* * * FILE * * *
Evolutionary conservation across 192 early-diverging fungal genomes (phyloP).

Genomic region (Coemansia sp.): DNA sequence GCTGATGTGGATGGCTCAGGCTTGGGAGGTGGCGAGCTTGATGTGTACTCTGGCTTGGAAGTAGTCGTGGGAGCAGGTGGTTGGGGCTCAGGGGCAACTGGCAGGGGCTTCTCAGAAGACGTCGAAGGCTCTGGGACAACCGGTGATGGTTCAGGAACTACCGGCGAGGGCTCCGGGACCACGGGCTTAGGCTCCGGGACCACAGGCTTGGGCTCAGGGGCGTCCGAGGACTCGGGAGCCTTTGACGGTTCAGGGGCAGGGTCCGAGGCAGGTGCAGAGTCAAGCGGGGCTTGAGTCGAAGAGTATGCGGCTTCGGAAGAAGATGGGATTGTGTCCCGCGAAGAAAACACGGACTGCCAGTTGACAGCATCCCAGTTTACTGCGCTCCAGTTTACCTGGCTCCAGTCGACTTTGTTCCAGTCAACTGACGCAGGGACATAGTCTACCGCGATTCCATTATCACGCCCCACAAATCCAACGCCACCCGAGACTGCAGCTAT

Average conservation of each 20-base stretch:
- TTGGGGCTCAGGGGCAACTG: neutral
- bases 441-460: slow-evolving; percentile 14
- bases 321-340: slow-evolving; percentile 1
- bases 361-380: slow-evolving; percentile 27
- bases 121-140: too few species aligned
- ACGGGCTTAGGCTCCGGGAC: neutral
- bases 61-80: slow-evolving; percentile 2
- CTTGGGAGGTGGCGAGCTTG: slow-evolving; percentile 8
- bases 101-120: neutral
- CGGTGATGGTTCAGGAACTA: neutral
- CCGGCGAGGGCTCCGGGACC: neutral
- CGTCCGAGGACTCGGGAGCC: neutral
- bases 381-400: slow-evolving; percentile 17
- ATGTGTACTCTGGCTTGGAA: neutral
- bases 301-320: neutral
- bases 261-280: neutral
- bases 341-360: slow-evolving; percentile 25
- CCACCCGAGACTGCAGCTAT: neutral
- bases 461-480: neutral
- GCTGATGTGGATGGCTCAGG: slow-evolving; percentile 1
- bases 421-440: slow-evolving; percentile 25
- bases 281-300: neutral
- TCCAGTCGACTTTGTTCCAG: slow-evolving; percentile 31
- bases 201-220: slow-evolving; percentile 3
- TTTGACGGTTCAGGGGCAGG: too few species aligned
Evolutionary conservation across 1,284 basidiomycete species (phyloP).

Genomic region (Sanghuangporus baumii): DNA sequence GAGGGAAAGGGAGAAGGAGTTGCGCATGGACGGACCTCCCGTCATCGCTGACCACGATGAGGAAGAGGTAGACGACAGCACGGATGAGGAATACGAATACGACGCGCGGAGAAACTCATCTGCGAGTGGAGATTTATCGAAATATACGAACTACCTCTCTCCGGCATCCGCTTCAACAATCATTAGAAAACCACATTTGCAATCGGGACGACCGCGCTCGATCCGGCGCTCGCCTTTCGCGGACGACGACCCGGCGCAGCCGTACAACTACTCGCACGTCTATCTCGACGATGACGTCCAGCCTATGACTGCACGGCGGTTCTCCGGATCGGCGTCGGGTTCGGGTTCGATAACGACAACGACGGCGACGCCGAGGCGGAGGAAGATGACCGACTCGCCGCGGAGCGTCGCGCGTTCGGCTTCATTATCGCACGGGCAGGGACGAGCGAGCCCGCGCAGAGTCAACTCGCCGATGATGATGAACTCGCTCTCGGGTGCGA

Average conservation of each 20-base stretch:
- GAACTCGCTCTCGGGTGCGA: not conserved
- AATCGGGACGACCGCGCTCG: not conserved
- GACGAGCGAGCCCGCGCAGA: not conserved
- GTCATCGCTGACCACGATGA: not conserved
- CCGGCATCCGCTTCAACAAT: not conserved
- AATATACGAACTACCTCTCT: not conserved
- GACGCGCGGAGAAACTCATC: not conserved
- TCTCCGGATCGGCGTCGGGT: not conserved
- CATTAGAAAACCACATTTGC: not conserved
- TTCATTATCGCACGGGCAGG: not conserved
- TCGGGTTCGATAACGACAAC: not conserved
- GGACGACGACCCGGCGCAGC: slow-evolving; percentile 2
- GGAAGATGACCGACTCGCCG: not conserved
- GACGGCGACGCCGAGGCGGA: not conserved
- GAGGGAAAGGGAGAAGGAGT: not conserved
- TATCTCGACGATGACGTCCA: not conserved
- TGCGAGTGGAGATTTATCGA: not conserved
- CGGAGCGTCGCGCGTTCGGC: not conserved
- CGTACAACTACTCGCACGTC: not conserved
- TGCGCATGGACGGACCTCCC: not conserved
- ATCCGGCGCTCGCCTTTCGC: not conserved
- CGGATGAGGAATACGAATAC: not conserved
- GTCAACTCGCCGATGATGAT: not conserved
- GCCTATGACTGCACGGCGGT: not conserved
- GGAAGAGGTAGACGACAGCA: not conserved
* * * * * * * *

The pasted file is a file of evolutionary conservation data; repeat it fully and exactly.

Evolutionary conservation across 192 early-diverging fungal genomes (phyloP).

Genomic region (Coemansia sp.): DNA sequence GCTGATGTGGATGGCTCAGGCTTGGGAGGTGGCGAGCTTGATGTGTACTCTGGCTTGGAAGTAGTCGTGGGAGCAGGTGGTTGGGGCTCAGGGGCAACTGGCAGGGGCTTCTCAGAAGACGTCGAAGGCTCTGGGACAACCGGTGATGGTTCAGGAACTACCGGCGAGGGCTCCGGGACCACGGGCTTAGGCTCCGGGACCACAGGCTTGGGCTCAGGGGCGTCCGAGGACTCGGGAGCCTTTGACGGTTCAGGGGCAGGGTCCGAGGCAGGTGCAGAGTCAAGCGGGGCTTGAGTCGAAGAGTATGCGGCTTCGGAAGAAGATGGGATTGTGTCCCGCGAAGAAAACACGGACTGCCAGTTGACAGCATCCCAGTTTACTGCGCTCCAGTTTACCTGGCTCCAGTCGACTTTGTTCCAGTCAACTGACGCAGGGACATAGTCTACCGCGATTCCATTATCACGCCCCACAAATCCAACGCCACCCGAGACTGCAGCTAT

Average conservation of each 20-base stretch:
- TTGGGGCTCAGGGGCAACTG: neutral
- bases 441-460: slow-evolving; percentile 14
- bases 321-340: slow-evolving; percentile 1
- bases 361-380: slow-evolving; percentile 27
- bases 121-140: too few species aligned
- ACGGGCTTAGGCTCCGGGAC: neutral
- bases 61-80: slow-evolving; percentile 2
- CTTGGGAGGTGGCGAGCTTG: slow-evolving; percentile 8
- bases 101-120: neutral
- CGGTGATGGTTCAGGAACTA: neutral
- CCGGCGAGGGCTCCGGGACC: neutral
- CGTCCGAGGACTCGGGAGCC: neutral
- bases 381-400: slow-evolving; percentile 17
- ATGTGTACTCTGGCTTGGAA: neutral
- bases 301-320: neutral
- bases 261-280: neutral
- bases 341-360: slow-evolving; percentile 25
- CCACCCGAGACTGCAGCTAT: neutral
- bases 461-480: neutral
- GCTGATGTGGATGGCTCAGG: slow-evolving; percentile 1
- bases 421-440: slow-evolving; percentile 25
- bases 281-300: neutral
- TCCAGTCGACTTTGTTCCAG: slow-evolving; percentile 31
- bases 201-220: slow-evolving; percentile 3
- TTTGACGGTTCAGGGGCAGG: too few species aligned
Evolutionary conservation across 1,284 basidiomycete species (phyloP).

Genomic region (Sanghuangporus baumii): DNA sequence GAGGGAAAGGGAGAAGGAGTTGCGCATGGACGGACCTCCCGTCATCGCTGACCACGATGAGGAAGAGGTAGACGACAGCACGGATGAGGAATACGAATACGACGCGCGGAGAAACTCATCTGCGAGTGGAGATTTATCGAAATATACGAACTACCTCTCTCCGGCATCCGCTTCAACAATCATTAGAAAACCACATTTGCAATCGGGACGACCGCGCTCGATCCGGCGCTCGCCTTTCGCGGACGACGACCCGGCGCAGCCGTACAACTACTCGCACGTCTATCTCGACGATGACGTCCAGCCTATGACTGCACGGCGGTTCTCCGGATCGGCGTCGGGTTCGGGTTCGATAACGACAACGACGGCGACGCCGAGGCGGAGGAAGATGACCGACTCGCCGCGGAGCGTCGCGCGTTCGGCTTCATTATCGCACGGGCAGGGACGAGCGAGCCCGCGCAGAGTCAACTCGCCGATGATGATGAACTCGCTCTCGGGTGCGA

Average conservation of each 20-base stretch:
- GAACTCGCTCTCGGGTGCGA: not conserved
- AATCGGGACGACCGCGCTCG: not conserved
- GACGAGCGAGCCCGCGCAGA: not conserved
- GTCATCGCTGACCACGATGA: not conserved
- CCGGCATCCGCTTCAACAAT: not conserved
- AATATACGAACTACCTCTCT: not conserved
- GACGCGCGGAGAAACTCATC: not conserved
- TCTCCGGATCGGCGTCGGGT: not conserved
- CATTAGAAAACCACATTTGC: not conserved
- TTCATTATCGCACGGGCAGG: not conserved
- TCGGGTTCGATAACGACAAC: not conserved
- GGACGACGACCCGGCGCAGC: slow-evolving; percentile 2
- GGAAGATGACCGACTCGCCG: not conserved
- GACGGCGACGCCGAGGCGGA: not conserved
- GAGGGAAAGGGAGAAGGAGT: not conserved
- TATCTCGACGATGACGTCCA: not conserved
- TGCGAGTGGAGATTTATCGA: not conserved
- CGGAGCGTCGCGCGTTCGGC: not conserved
- CGTACAACTACTCGCACGTC: not conserved
- TGCGCATGGACGGACCTCCC: not conserved
- ATCCGGCGCTCGCCTTTCGC: not conserved
- CGGATGAGGAATACGAATAC: not conserved
- GTCAACTCGCCGATGATGAT: not conserved
- GCCTATGACTGCACGGCGGT: not conserved
- GGAAGAGGTAGACGACAGCA: not conserved